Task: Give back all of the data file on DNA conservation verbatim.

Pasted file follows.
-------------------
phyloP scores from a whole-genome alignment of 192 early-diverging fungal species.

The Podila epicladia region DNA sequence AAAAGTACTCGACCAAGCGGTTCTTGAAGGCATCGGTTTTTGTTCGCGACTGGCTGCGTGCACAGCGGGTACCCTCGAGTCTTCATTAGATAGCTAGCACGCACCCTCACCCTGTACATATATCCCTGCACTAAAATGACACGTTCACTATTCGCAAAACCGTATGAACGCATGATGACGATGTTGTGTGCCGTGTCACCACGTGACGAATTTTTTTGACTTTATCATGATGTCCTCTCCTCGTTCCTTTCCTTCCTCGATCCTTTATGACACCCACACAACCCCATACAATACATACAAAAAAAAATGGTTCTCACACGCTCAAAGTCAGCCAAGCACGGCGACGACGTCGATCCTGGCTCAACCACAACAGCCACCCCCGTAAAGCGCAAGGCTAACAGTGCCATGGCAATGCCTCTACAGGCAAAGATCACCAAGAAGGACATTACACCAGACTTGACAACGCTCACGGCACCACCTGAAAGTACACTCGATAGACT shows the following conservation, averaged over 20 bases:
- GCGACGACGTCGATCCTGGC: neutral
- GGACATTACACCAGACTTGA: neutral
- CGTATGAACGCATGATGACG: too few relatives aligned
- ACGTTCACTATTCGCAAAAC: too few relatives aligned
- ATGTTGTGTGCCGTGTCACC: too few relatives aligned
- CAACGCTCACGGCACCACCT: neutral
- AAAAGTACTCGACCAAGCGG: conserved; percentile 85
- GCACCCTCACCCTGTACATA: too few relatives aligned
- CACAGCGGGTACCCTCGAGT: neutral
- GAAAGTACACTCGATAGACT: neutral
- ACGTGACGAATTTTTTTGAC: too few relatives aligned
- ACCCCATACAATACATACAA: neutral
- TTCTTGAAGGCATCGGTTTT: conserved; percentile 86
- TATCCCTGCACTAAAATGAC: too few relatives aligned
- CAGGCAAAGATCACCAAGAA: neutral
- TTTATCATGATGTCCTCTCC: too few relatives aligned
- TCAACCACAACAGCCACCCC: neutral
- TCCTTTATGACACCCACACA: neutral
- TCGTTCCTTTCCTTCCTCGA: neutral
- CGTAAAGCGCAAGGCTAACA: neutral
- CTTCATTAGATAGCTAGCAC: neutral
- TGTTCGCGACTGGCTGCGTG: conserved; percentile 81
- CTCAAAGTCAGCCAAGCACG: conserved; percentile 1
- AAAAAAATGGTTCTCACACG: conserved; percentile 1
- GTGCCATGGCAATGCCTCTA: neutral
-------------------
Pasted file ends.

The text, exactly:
phyloP scores from a whole-genome alignment of 192 early-diverging fungal species.

The Podila epicladia region DNA sequence AAAAGTACTCGACCAAGCGGTTCTTGAAGGCATCGGTTTTTGTTCGCGACTGGCTGCGTGCACAGCGGGTACCCTCGAGTCTTCATTAGATAGCTAGCACGCACCCTCACCCTGTACATATATCCCTGCACTAAAATGACACGTTCACTATTCGCAAAACCGTATGAACGCATGATGACGATGTTGTGTGCCGTGTCACCACGTGACGAATTTTTTTGACTTTATCATGATGTCCTCTCCTCGTTCCTTTCCTTCCTCGATCCTTTATGACACCCACACAACCCCATACAATACATACAAAAAAAAATGGTTCTCACACGCTCAAAGTCAGCCAAGCACGGCGACGACGTCGATCCTGGCTCAACCACAACAGCCACCCCCGTAAAGCGCAAGGCTAACAGTGCCATGGCAATGCCTCTACAGGCAAAGATCACCAAGAAGGACATTACACCAGACTTGACAACGCTCACGGCACCACCTGAAAGTACACTCGATAGACT shows the following conservation, averaged over 20 bases:
- GCGACGACGTCGATCCTGGC: neutral
- GGACATTACACCAGACTTGA: neutral
- CGTATGAACGCATGATGACG: too few relatives aligned
- ACGTTCACTATTCGCAAAAC: too few relatives aligned
- ATGTTGTGTGCCGTGTCACC: too few relatives aligned
- CAACGCTCACGGCACCACCT: neutral
- AAAAGTACTCGACCAAGCGG: conserved; percentile 85
- GCACCCTCACCCTGTACATA: too few relatives aligned
- CACAGCGGGTACCCTCGAGT: neutral
- GAAAGTACACTCGATAGACT: neutral
- ACGTGACGAATTTTTTTGAC: too few relatives aligned
- ACCCCATACAATACATACAA: neutral
- TTCTTGAAGGCATCGGTTTT: conserved; percentile 86
- TATCCCTGCACTAAAATGAC: too few relatives aligned
- CAGGCAAAGATCACCAAGAA: neutral
- TTTATCATGATGTCCTCTCC: too few relatives aligned
- TCAACCACAACAGCCACCCC: neutral
- TCCTTTATGACACCCACACA: neutral
- TCGTTCCTTTCCTTCCTCGA: neutral
- CGTAAAGCGCAAGGCTAACA: neutral
- CTTCATTAGATAGCTAGCAC: neutral
- TGTTCGCGACTGGCTGCGTG: conserved; percentile 81
- CTCAAAGTCAGCCAAGCACG: conserved; percentile 1
- AAAAAAATGGTTCTCACACG: conserved; percentile 1
- GTGCCATGGCAATGCCTCTA: neutral